Denmark promises Greenlandic involvement in future Arctic science agreements | Polarjournal
Three would have been a crowd (Photo: Danish Science Ministry)

On December 8, Denmark and South Korea announced they had just signed an agreement that is to help both become wiser about how global warming is affecting the polar regions. As with countless such agreements finalised during the pandemic, the deal was sealed during an awkward on-line signing ceremony in which neither of the parties were in each other’s presence. They were at least invited to take part. 

Lacking entirely was a representative from Greenland, where much of the research can be expected to take place, and which, according to Jesper Pedersen (above right), the Danish science minister, is to be one of the direct beneficiaries of its conclusions. Though later it turned out that this was the lesser of two gaffes the Danes made. Greenland had not been invited because it had not been involved in the discussions that led to its creation, Mr Pedersen admitted after being called out on the matter.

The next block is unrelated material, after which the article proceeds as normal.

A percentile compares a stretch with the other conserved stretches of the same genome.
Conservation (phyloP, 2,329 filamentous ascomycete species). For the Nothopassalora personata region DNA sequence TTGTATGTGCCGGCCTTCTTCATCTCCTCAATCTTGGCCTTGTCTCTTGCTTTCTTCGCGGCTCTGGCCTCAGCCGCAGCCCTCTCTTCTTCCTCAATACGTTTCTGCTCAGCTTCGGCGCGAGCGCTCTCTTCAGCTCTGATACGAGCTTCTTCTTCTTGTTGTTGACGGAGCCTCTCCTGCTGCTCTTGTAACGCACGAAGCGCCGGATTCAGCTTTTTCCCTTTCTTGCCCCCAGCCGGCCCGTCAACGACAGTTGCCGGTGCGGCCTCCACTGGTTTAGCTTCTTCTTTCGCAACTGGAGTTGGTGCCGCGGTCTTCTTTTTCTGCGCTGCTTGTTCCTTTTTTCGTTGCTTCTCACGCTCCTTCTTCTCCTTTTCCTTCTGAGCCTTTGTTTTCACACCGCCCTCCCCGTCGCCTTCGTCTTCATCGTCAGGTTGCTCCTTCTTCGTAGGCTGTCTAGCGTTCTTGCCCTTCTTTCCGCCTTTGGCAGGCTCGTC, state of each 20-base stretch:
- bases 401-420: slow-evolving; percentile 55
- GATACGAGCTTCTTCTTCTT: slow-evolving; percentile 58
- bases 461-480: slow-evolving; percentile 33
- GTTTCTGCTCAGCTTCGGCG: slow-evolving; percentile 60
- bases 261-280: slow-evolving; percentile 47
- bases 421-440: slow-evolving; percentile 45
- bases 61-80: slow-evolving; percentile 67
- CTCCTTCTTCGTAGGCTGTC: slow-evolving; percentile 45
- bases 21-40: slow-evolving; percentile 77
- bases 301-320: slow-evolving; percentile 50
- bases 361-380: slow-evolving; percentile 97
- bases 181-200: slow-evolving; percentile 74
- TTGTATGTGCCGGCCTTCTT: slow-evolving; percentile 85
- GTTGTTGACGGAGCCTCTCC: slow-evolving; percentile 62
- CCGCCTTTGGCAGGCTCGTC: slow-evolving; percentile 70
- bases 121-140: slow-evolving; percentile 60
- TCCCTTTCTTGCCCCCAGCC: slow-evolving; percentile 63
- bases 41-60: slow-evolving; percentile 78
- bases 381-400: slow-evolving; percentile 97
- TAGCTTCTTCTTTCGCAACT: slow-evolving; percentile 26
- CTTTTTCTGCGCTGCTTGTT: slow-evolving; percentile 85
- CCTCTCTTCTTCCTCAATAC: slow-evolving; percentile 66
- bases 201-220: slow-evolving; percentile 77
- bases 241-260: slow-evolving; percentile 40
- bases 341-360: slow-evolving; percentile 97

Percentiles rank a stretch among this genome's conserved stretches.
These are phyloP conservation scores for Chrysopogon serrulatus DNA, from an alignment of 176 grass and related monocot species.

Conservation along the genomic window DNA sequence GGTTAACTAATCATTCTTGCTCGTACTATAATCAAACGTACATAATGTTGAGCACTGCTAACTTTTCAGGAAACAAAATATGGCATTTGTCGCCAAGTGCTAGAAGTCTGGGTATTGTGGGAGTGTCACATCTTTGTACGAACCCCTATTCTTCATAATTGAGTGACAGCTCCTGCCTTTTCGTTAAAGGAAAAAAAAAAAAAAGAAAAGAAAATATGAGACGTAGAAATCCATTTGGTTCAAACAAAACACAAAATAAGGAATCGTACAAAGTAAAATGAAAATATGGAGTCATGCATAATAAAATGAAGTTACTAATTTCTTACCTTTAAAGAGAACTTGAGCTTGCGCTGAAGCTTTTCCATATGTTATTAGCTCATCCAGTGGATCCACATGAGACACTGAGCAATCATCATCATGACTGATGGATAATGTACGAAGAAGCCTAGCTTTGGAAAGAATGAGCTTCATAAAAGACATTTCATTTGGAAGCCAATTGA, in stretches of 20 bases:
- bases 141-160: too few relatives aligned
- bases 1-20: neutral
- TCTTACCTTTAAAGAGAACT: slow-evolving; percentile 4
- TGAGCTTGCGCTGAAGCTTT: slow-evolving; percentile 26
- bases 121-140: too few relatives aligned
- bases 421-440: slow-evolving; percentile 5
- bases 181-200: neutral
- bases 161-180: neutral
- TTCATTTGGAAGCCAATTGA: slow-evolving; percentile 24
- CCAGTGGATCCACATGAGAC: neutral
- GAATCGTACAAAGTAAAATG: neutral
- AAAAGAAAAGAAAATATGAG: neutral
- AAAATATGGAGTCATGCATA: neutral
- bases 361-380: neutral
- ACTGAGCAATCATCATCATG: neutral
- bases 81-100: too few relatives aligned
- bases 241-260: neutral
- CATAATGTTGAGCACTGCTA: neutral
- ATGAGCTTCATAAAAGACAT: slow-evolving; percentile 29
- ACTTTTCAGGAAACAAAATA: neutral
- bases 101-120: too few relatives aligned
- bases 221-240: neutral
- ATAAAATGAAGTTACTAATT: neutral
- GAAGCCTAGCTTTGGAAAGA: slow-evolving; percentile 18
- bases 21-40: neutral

Greenland, he said, had been informed about the deal while it was in the making, but it was not included in the talks since the outcome was intended only as a rough guideline for how South Korea and Denmark can benefit from each other’s work in the Arctic and the Antarctic. Greenland’s research community has been invited to take part in previous Danish-Korean science projects in Greenland, and he expected its scientists would be asked to take part in any projects that came about as a result of the new partnership.

On the outside glaring in (Photo: Arctic Circle)

Further pressed on the matter, however, he was forced to admit last week that Greenland should have been involved; that it had not revealed the need to come up with guidelines for how much input Nuuk should have on future Danish science agreements.

Mr Pedersen’s admissions can be chalked up to the persistent questioning of Aaja Chemnitz Larsen (pictured above), a Greenlandic member of the Danish legislature. Greenland, she said, welcomes foreign research being conducted on its territory, but, should Denmark again find itself uncertain about how much involvement it wants, she suggested a rule of thumb: ask.

“Don’t use Greenland as a platform for making deals with other countries until you’ve checked with the key players first,” she told, a news outlet. That might remove at least some of the awkwardness of future signing ceremonies. 

Kevin McGwin, PolarJournal

Featured image: Capricorn 4049 / Neige Calonne

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